Be sure to let us know in what ways you’ve used QR codes to power your mobile marketing!

Photo by Fluid Forms on Flickr

Opinions expressed in the article are those of the guest author and not necessarily Marketing Land.

Related Topics: Channel: Mobile Marketing | Mobile Marketing Column

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About The Author: works at Hunter & Bard, where she is the Content & Community Manager for AppsGeyser.com. She has been working in SEO, content, and social media since 2004.



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  • http://www.twitter.com/unmarketing unmarketing

    Forceful is a good word for it :) thanks for sharing my rant!

  • http://www.onqmarketing.com.au Quentin Aisbett

    Good post Leah..I would like to share a bad use of a QR code which I noticed just yesterday. How about this – An advertisement in the newspaper with a code and the message ‘scan to call’…As if we’re going to use our phone to scan to call when the phone actually calls.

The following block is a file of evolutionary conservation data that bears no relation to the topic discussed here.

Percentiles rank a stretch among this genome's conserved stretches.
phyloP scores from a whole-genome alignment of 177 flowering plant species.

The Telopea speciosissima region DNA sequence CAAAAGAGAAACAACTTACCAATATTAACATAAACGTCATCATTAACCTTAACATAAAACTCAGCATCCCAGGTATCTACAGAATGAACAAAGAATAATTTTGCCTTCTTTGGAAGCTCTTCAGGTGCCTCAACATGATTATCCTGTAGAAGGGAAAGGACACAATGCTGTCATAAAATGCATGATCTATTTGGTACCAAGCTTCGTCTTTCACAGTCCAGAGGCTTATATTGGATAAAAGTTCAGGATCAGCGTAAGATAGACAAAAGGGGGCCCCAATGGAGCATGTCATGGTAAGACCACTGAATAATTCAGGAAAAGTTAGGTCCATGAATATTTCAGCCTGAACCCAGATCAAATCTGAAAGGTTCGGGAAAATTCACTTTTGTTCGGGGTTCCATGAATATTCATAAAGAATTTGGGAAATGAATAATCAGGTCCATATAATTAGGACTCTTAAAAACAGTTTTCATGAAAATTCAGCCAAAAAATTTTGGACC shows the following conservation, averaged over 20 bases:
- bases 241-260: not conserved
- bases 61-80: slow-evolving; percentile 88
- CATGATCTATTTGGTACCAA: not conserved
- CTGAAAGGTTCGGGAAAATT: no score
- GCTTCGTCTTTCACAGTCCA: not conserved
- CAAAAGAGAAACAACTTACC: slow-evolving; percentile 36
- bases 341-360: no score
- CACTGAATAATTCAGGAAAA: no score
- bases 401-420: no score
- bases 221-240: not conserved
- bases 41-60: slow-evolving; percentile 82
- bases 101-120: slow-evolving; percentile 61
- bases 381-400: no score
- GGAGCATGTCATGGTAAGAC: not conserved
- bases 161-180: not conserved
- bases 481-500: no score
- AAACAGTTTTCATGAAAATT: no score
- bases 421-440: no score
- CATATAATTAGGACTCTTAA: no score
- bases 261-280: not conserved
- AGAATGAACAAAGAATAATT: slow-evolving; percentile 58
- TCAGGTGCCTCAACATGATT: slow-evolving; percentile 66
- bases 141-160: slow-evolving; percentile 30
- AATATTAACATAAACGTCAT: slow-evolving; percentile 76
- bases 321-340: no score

• http://twitter.com/tomhindleyseo Tom Hindley

    Totally agree with the freeway biilboard idea as silly. Same with in-flight magazines.
    The ones I’ve created incorporate Analytics tracking that give an approximated location report – that way success in printed publications can measured. But location tracking would be useless on a single billboard or stationary sign like a shop window…

  • Leah Goodman

    Scott, I’m honored to have you comment. I love your rant, especially the bit you do where you’re trying to scan your phone with your phone. You mime it so well. After I posted it on my Facebook wall, several of my friends informed me of kitten deaths. I’m wondering if you agree that it’s ok to put a QR code in an email if clicking on the QR code takes you to the same place you’d get to by scanning it? And, btw, how did the whole belt buckle thing slip past you? There is no way that it’s ok to encourage people to take pictures of your… belt buckle.